Siddhartha Ahluwalia 48:35

One other you know, the last topic that I want to cover is right. You have worked across so many countries now, right. Do you see in India a bias towards either for or against a bias toward women CEOs?

 

Bhavna Suresh 48:52

Ah, no, I think-

 

Siddhartha Ahluwalia 48:55

I think we have come beyond it. Because earlier it was fancy.

 

Bhavna Suresh 49:00

See I think it’s still unfamiliar. Right. And I don’t think it woman, I think it’s anything, right? That is not known and familiar. You have a checkbox of female founders are not common anymore. Right. And I think the last couple of years, the numbers that have come up is quite exciting.

 

Siddhartha Ahluwalia 49:29

Before you just dive in, I want to share one number, right. So folks shared a report that women entrepreneurs only comprise 13.76% of Indian startup ecosystem. And they said is there a chicken and egg situation where women founders are being told that they can’t lead successful startups but the reason for that is that there aren’t enough opportunities that get invested in women’s startups or women founded?

 

Bhavna Suresh 49:58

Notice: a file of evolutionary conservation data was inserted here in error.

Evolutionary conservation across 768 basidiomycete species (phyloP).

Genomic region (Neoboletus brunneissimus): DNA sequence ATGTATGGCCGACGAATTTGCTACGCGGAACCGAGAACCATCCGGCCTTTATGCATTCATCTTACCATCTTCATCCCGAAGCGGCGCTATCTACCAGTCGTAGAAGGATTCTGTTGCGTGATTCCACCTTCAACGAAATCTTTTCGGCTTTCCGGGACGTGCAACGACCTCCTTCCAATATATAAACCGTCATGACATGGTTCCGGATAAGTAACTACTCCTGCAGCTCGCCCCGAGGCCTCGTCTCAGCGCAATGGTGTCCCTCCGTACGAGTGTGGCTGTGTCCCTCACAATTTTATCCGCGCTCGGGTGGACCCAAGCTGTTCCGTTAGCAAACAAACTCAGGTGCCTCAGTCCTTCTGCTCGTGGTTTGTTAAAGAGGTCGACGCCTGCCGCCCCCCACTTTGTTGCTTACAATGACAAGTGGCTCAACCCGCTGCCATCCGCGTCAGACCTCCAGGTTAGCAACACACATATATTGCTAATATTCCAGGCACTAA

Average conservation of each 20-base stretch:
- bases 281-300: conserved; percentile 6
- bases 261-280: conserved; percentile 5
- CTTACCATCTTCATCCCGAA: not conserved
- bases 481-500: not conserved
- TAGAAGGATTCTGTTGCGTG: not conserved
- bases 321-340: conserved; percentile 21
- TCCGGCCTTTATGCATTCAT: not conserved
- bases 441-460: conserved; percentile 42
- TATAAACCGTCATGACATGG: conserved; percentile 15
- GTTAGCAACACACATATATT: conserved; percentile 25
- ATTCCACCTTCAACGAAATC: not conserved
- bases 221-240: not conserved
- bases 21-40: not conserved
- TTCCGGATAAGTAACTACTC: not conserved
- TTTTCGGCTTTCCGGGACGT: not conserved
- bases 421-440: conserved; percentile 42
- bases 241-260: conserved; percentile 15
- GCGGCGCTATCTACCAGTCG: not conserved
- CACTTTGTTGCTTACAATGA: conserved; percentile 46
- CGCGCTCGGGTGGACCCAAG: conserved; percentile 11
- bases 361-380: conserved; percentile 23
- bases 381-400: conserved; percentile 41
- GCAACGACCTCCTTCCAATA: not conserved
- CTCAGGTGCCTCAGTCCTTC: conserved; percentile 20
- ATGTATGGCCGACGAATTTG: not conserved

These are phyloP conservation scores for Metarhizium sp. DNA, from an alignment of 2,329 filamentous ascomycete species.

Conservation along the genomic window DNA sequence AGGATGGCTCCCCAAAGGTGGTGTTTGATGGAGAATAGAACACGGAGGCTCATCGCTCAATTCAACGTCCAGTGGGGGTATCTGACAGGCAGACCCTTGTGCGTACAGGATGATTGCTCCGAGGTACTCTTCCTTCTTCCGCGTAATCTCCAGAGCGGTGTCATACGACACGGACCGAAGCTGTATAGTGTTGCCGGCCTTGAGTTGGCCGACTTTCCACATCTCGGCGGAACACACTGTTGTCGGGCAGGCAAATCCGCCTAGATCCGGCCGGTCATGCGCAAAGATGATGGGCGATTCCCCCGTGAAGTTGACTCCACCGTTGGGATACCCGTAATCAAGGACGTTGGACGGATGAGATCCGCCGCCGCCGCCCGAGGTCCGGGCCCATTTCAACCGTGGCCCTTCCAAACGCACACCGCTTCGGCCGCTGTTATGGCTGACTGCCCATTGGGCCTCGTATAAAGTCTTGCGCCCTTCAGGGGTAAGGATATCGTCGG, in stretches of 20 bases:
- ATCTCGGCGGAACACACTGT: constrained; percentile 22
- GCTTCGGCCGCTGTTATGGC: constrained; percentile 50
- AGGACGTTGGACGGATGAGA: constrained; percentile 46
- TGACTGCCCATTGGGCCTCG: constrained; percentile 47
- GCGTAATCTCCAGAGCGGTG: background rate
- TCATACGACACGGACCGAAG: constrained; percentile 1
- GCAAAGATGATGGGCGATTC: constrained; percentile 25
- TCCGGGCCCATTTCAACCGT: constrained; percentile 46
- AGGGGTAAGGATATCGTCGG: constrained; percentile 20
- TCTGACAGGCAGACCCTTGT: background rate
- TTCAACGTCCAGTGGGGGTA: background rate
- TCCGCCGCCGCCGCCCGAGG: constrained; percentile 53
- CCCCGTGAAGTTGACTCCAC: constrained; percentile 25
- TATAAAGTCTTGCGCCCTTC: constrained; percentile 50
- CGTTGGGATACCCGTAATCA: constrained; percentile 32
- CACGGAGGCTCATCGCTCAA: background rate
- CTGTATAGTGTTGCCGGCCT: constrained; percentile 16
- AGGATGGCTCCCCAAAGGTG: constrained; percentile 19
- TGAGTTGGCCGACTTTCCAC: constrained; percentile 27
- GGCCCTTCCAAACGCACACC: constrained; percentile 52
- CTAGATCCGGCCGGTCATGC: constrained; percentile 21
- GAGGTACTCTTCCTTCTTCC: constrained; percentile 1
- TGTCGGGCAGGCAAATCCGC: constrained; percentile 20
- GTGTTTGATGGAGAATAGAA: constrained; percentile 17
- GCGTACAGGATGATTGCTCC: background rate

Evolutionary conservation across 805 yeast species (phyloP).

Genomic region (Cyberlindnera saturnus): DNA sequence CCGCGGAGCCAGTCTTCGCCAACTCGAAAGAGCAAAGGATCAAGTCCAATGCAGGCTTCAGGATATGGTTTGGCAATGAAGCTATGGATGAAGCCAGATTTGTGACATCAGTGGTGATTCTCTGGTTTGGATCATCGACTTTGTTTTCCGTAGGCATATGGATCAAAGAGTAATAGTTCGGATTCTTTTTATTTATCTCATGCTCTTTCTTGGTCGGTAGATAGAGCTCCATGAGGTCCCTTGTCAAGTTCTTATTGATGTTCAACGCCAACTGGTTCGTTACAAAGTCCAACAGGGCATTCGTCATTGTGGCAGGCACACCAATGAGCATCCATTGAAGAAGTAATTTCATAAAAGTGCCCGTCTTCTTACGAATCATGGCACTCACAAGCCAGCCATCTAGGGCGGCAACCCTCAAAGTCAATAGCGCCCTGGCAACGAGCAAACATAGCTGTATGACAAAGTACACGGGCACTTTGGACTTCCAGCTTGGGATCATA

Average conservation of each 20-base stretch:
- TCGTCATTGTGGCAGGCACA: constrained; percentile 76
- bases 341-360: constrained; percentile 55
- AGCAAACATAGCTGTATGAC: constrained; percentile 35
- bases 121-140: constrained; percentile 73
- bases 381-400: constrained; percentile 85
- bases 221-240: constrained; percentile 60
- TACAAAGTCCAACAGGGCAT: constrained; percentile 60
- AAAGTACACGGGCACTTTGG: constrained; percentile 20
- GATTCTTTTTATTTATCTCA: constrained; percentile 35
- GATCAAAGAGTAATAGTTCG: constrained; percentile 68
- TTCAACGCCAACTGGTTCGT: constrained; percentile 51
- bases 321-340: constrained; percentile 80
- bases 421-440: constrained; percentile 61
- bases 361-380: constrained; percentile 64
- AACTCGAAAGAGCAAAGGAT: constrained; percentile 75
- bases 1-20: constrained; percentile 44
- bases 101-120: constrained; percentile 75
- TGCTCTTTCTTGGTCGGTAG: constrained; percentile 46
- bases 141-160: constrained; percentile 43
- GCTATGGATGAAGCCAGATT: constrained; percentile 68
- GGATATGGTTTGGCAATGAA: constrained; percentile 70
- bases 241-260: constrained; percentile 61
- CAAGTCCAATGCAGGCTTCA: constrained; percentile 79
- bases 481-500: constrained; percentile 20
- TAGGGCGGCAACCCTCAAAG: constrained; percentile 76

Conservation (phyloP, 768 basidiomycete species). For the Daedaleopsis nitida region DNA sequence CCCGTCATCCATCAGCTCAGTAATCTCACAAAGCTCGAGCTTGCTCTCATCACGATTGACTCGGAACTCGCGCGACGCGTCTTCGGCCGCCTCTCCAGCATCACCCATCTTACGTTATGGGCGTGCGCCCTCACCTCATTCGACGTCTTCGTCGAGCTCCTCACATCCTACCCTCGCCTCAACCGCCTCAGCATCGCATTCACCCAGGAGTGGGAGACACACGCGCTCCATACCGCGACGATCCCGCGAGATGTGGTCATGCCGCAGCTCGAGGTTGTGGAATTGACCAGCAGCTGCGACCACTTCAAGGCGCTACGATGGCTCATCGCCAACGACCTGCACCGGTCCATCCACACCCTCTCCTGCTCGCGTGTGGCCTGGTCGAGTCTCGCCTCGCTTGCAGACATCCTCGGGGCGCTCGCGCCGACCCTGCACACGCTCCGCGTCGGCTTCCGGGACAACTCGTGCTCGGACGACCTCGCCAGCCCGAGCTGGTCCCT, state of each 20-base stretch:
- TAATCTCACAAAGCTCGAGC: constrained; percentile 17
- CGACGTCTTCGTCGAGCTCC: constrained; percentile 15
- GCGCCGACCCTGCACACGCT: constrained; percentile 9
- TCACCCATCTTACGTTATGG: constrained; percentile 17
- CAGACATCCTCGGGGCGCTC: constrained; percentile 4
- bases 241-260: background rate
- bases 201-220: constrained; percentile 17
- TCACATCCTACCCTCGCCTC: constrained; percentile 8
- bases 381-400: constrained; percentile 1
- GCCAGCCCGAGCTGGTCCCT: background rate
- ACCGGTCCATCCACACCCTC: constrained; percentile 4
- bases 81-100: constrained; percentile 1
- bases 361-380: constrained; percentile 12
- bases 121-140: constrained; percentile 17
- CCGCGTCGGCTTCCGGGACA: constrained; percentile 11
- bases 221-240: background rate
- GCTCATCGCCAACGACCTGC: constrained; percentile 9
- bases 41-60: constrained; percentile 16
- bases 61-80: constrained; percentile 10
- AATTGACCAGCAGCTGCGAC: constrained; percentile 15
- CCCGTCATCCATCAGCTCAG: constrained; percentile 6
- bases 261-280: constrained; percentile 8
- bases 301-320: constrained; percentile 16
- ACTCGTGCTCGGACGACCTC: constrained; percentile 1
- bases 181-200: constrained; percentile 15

See I think there’s a very, very complex problem, right? And I’ve tried answering this many times, one for myself, two, I think, generally for the few of us who are in the ecosystem and are active, and though women, co founders in the ecosystem may not have been connected in the past, yeah. But we all are now deeply connected, right? we’ve realised that we’re a few of us. And we’re all learning. And we’re all we’re all realising that we need to cheer each other up. There is a WhatsApp group that all of us talk about Nansi, and yeah, we’re all on it. We’re all on it. And it’s a first step. It means it’s very little. But I think that’s the first step that most female founders need, right? Our stories are pretty much the same. And you know, you need somebody to tell you that, listen, this is not personal. Right? We are not the stereotype. We are new. So a lot of it is unconscious. It’s not intentional. Some of it may be intentional, but what are you going to do about it? Right, you can sit down and beat yourself about it. Or you can say, hey, and sometimes there’s a deep power in collective suffering. I don’t know how, like, you get very lonely when you think it’s only you. But when you realise it’s happened to five other people, suddenly you feel you’re able to brush it off a little easier. And I think that’s what’s happening. I think we’re still a very young ecosystem. I think the rate of women but I think women founders is a problem globally. And it is going to take time to catch up around the world, it still has to catch up in the formal workforce. I think the startup ecosystem is still so young compared to that. But because there’s innovation technology, lacerated systems, we will catch up faster. Of course, there is a capital problem. There is, of course, an allocation problem. There is, of course, a data problem. There aren’t enough female founders who have made it yet for people to be able to say I will validate this and put my money.